Many who hold one or more globalist positions are willing to allow some qualifications, for instance, exempting farmers from free trade. Martha Nussbaum writes that the Stoics held that “we should give our first allegiance to no mere form of government, no temporal power, but to the moral community made up by the humanity of all human beings.”38At the same time, she argues that while it is “permissible” to be concerned with local and national issues, being global is the best way to advance national goals. Nussbaum argues that nations should develop education systems that give special attention to the history and current affairs of their own country but teach children that—above all else—they are citizens of the world.39
Yuval Noah Harari thinks people are able to maintain nested loyalties, wherein loyalty to the global community does not diminish one’s loyalty to the nation, community, or family.40 As I see it, national and global commitments often come into conflict, for instance when international law and national laws point to different conclusions, and when people must choose between foreign aid and aid to the domestic poor. Harari commented: “In order to confront climate change, we need additional loyalties and commitments to a level beyond the nation. And that should not be impossible, because people can have several layers of loyalty. You can be loyal to your family and to your community and to your nation, so why can’t you also be loyal to humankind as a whole? Of course, there are occasions when it becomes difficult, what to put first, but, you know, life is difficult. Handle it.”41 This flippant line ignores that there are major conflicts between the national level and the global one and that in order to combine them one needs difficult and complex deliberations on how to proceed. For instance, when national laws should take international laws into account and when to ignore or even flout them. Moreover, no one has yet found a way to develop loyalty for the global community akin to the loyalty many hundreds of millions of people feel for their nation.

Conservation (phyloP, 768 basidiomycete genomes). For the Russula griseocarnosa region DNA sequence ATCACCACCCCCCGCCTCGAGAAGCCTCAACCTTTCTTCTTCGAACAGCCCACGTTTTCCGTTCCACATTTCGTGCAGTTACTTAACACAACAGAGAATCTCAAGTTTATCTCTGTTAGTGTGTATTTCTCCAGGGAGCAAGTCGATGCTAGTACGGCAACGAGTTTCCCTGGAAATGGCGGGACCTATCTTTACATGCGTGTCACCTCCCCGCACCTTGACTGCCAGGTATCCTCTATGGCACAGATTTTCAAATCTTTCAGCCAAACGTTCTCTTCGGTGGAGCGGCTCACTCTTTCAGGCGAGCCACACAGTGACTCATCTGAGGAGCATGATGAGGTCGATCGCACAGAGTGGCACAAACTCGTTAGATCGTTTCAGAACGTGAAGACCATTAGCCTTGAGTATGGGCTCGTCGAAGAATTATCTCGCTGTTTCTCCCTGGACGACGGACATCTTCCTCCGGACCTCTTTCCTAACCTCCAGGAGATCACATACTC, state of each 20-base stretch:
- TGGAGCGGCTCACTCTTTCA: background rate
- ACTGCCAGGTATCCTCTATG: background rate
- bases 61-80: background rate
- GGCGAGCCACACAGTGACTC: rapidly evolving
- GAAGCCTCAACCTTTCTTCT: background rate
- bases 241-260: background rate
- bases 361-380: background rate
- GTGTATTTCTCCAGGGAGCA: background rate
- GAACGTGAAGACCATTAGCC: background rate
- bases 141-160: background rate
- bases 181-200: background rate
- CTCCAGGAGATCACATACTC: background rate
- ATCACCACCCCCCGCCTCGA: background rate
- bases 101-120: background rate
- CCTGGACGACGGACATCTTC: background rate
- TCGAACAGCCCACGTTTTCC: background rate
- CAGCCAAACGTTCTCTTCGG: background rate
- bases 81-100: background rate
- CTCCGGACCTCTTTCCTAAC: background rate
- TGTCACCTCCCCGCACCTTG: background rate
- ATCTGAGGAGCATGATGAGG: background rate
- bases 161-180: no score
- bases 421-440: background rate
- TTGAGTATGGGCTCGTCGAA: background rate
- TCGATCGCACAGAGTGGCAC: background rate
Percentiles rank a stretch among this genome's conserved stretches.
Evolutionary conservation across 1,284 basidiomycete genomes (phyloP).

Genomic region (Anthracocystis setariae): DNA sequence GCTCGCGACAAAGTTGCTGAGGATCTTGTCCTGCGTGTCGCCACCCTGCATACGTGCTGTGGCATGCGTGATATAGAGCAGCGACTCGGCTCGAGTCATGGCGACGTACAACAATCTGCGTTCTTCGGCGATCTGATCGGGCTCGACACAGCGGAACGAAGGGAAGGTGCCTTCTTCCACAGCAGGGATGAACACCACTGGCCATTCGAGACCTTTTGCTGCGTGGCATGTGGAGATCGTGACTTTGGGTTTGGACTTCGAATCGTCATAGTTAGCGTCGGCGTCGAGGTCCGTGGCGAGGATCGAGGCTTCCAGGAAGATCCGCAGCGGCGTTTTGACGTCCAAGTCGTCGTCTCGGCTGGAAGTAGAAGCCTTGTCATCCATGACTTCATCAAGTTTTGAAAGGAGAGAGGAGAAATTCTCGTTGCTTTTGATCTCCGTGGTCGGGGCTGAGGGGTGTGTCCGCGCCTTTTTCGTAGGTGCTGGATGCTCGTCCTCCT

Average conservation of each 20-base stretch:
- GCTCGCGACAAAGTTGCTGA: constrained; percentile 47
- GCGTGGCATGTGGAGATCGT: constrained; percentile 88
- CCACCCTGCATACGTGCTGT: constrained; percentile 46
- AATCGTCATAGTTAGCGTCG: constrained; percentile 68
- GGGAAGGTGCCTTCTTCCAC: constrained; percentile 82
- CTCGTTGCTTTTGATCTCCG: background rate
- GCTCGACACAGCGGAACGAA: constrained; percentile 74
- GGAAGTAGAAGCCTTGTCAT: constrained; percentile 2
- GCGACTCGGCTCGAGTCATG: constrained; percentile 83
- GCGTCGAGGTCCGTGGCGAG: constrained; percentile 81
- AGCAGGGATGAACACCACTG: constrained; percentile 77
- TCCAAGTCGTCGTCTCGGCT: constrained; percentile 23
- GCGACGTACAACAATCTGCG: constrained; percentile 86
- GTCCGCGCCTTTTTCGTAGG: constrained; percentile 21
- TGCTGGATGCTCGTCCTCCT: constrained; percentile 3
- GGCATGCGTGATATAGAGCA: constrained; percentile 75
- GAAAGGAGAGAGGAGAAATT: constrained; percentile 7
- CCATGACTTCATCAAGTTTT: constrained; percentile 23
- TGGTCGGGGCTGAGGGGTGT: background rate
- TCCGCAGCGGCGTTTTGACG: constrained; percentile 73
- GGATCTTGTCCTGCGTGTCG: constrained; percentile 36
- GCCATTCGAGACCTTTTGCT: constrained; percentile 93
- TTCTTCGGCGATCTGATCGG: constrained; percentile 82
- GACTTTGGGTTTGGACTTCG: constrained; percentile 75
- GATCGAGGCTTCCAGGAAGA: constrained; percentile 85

Globalists tend to view nationalism as a dangerous anachronism. For instance, Jamie Mayerfeld argues that nationalism has the pernicious potential to transpose the darkest parts of human nature onto an extremely powerful entity and that those who identify with it often fail to perceive the violence they perpetrate: “Nationalism is dangerous because it encourages the unjust use of violence. The perpetrators may not see themselves as using violence unjustly. This is not a consolation, however; it is the heart of the problem. When we identify closely with the nation, we are predisposed to see it in a good light, and therefore have difficulty perceiving the injustice it commits.”42
These globalist views fly in the face of often-cited communitarian studies that show that:
(a) Isolated individuals exhibit major psychological problems. James House, Karl Landis, and Debra Umberson, for instance, found that “more socially isolated or less socially integrated individuals are less healthy, psychologically and physically, and more likely to die.”43 John Cacioppo and Louise Hawkley demonstrated that perceived social isolation engenders a ripple of health risks, including depleted ability to cope with stressors, poor sleep, slower healing, hypertension, and so on.44 The same researchers in a later review of the literature concluded that “loneliness is the social equivalent of physical pain, hunger, and thirst.”45 With the literature showing the serious health risks associated with social isolation, the UK has even decided to appoint a minister of loneliness.
(b) People are much more content in meaningful, lasting relationships than in isolation. A study across seventeen countries showed that married people, for example, report significantly higher levels of happiness than unmarried people.46
(c) People cut off from their social moorings are more likely to turn to hostile demagogues for meaning in a society that they believe has alienated them. Sociologists and critical theorists, including the proponents of “mass society theory” in the mid-twentieth century who built on earlier work by Émile Durkheim, have long held that an atomized citizenry of isolated individuals is more easily mobilized by extremist leaders.47 Social media allows charismatic leaders to reach directly to the masses, whereas in the past such communications were largely mediated via the press and local leaders. The individual who is able to deliberate and make considered choices—the basis of both the democratic polity and free market economics—is found among people who feel emotionally secure. That is, if liberalism is to endure, people who have developed communitarian bonds are much more likely to have the temperament that demands than are those who lack such involvement. (Recall that we are dealing with a continuous variable. The reference is not to people who have versus those who do not have communitarian bonds, but to people who have more or less of such support.) In short, a liberal society assumes a communitarian foundation.